In contrast, one hospital receptionist and five doctors were among the 20 patients involved in the HPS outbreak in southern Argentina (3). Only two of the six recalled seeing rodents in the 6 weeks before onset of HPS; and when trapping was performed in the homes of four of these persons, no evidence of rodent infestation was found and no rodents were captured (J. Mills, pers. comm.).

While HPS in Argentinean health-care workers was unexpected, clustering of HPS patients is in keeping with rodent-borne zoonoses. Small localized clusters of HFRS were not uncommon among U.N. troops in Korea, with 1- to 3-week intervals between the onset of symptoms in the first and last patients (7). A cross-sectional study of hantavirus antibody prevalence in rural China identified localized clustering of HFRS patients, but the association between patients with HFRS was not statistically significant (8). Outbreaks of HFRS among laboratory workers also is well recognized. Epidemiologic investigation of one such outbreak found no hantaviral infections in household contacts of 113 persons who became infected after entering a building that housed a laboratory colony of infected rodents (9).

Electron microscopy and immunohistochemical studies of tissues from HPS patients suggest why these viruses may have such a low propensity to cause secondary hantaviral infections in humans. Despite immunohistochemical examination of tissues from HPS patients showing high levels of hantaviral antigens in the pulmonary microvasculature, mature virus particles are rarely visualized (10). Disease in humans appears to result from an overwhelming immunologic response after exposure to hantaviral antigens. The direct cytopathic effects of virus on host cells (as seen in some other devastating viral infections, such as that caused by Ebola virus) is not a feature of HPS. Differences in infectiousness could reflect the extent of viral replication and spread before the immune response becomes active or failure of the immune response to promptly eradicate virus.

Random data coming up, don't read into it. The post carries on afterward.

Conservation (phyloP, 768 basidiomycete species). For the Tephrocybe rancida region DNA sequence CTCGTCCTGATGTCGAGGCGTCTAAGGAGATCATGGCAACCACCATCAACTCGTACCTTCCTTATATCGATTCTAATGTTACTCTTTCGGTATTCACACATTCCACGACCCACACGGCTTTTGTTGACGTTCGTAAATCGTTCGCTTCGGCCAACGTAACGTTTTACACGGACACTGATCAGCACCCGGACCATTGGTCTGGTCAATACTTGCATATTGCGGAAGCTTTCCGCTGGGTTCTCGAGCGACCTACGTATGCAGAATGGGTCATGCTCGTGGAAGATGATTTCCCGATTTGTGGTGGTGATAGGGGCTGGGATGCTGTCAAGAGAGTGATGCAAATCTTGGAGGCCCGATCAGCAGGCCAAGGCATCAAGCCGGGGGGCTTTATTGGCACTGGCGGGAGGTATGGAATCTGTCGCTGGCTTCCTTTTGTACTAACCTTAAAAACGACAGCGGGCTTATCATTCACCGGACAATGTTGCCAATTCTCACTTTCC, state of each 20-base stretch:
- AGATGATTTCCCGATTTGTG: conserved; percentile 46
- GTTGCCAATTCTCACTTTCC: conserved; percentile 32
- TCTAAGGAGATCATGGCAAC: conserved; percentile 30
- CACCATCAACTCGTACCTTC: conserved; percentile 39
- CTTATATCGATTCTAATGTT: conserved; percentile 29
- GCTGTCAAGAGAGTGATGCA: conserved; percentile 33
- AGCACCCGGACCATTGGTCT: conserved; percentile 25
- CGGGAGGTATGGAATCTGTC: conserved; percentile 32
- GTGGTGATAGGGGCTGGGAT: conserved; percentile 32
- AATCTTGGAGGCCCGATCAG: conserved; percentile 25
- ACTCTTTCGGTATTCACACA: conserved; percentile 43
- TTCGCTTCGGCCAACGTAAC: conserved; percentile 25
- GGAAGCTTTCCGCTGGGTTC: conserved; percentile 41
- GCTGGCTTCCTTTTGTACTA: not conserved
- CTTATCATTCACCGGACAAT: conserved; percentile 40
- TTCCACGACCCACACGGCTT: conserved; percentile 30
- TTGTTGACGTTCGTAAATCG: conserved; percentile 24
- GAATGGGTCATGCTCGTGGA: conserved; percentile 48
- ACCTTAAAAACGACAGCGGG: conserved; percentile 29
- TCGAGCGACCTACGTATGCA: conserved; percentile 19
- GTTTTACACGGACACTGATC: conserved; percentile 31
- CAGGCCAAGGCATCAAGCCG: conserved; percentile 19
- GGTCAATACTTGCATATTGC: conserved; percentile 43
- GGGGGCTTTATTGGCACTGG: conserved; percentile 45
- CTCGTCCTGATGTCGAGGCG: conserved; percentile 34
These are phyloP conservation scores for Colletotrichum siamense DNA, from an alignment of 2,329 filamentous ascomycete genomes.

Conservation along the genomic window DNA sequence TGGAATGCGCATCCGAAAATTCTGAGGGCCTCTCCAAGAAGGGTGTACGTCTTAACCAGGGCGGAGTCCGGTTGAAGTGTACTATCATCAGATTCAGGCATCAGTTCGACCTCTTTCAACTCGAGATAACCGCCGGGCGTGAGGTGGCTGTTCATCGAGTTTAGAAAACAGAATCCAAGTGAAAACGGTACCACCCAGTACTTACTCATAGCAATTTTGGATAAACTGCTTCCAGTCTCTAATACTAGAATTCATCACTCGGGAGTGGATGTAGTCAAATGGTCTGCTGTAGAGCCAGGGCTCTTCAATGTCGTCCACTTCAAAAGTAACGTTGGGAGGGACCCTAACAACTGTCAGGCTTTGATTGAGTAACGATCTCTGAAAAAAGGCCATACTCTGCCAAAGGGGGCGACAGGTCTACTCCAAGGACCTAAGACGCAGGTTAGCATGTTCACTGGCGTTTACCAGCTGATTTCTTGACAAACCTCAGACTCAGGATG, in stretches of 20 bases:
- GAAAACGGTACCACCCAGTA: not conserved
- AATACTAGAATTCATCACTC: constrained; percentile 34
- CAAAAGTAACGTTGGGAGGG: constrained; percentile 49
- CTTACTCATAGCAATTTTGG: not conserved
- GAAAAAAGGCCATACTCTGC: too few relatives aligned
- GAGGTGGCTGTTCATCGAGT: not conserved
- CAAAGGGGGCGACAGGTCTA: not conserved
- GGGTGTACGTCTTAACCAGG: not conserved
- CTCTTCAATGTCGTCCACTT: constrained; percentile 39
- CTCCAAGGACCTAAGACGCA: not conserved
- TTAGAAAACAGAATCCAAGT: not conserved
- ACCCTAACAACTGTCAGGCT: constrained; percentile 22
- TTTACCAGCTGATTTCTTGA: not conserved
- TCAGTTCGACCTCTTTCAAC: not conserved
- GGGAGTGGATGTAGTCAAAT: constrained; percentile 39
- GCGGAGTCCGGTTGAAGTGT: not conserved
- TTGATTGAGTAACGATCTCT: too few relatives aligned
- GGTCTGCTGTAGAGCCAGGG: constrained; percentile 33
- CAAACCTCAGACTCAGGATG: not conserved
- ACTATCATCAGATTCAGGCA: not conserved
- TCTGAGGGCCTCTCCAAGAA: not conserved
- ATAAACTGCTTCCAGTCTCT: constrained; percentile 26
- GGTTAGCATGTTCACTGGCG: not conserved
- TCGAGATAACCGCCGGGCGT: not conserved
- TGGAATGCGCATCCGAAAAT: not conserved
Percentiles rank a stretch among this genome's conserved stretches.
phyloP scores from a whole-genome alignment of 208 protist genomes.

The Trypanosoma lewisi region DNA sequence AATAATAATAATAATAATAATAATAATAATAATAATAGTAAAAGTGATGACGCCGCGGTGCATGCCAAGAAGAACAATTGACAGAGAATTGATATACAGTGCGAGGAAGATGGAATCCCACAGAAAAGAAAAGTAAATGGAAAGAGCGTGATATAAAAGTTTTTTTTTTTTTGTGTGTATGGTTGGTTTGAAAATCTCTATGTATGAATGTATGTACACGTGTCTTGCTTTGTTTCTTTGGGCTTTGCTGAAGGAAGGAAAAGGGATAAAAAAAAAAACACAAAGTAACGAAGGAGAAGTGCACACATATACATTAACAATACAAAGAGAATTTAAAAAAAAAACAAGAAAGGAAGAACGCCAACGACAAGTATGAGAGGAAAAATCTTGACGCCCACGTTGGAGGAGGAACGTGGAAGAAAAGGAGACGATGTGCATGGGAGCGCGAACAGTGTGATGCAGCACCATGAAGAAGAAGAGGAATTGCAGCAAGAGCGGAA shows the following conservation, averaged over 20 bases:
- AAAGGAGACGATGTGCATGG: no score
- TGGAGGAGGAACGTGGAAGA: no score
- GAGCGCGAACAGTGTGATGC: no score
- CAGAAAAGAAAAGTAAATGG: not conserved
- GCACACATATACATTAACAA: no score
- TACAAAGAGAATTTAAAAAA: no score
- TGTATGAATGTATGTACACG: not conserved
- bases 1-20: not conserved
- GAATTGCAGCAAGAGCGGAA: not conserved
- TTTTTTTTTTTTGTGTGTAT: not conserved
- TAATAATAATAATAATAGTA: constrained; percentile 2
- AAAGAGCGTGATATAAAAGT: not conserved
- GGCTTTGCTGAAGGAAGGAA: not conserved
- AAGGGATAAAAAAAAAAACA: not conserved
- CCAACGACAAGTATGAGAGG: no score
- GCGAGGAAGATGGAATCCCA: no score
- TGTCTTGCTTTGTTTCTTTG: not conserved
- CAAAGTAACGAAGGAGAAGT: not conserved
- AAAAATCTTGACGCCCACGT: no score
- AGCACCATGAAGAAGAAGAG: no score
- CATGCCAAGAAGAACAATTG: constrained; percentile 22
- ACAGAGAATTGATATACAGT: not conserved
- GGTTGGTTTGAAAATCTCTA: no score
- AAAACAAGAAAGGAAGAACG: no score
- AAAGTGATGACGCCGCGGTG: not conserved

Although infected rodents develop antibodies that react with hantaviral antigens, they do not have the immunologically mediated manifestations characteristic of HPS in humans. Rodents can continue to excrete virus in their urine, saliva, and feces for prolonged periods despite the presence of serum antibodies. Hantaviruses have been isolated (albeit with difficulty) from infected rodents but not from tissues of HPS patients. Viral RNA is plentiful, however, and frequently can be amplified by reverse transcriptase and polymerase chain reaction (RT-PCR) from the blood and tissues of HPS patients. When the amino acid composition of viral proteins from HPS patients (coded for by these RT-PCR products) from southern Argentina was compared with that of other New World hantaviruses, differences varied from 13.6% to 23.9% for fragments of the G2 protein regions and from 8.5% to 12.5% for a 528 base pair fragment of the amino terminal region of the nucleocapsid protein (11). Thus, SNV (the etiologic agent responsible for most hantaviral infections in the United States) is phylogentically related to, but clearly distinct from, the Argentinean hantavirus, provisionally named Andes virus. The rodent host for the southern Argentinean virus is Oligoryzomys longicaudatus, a species not found in North America (12).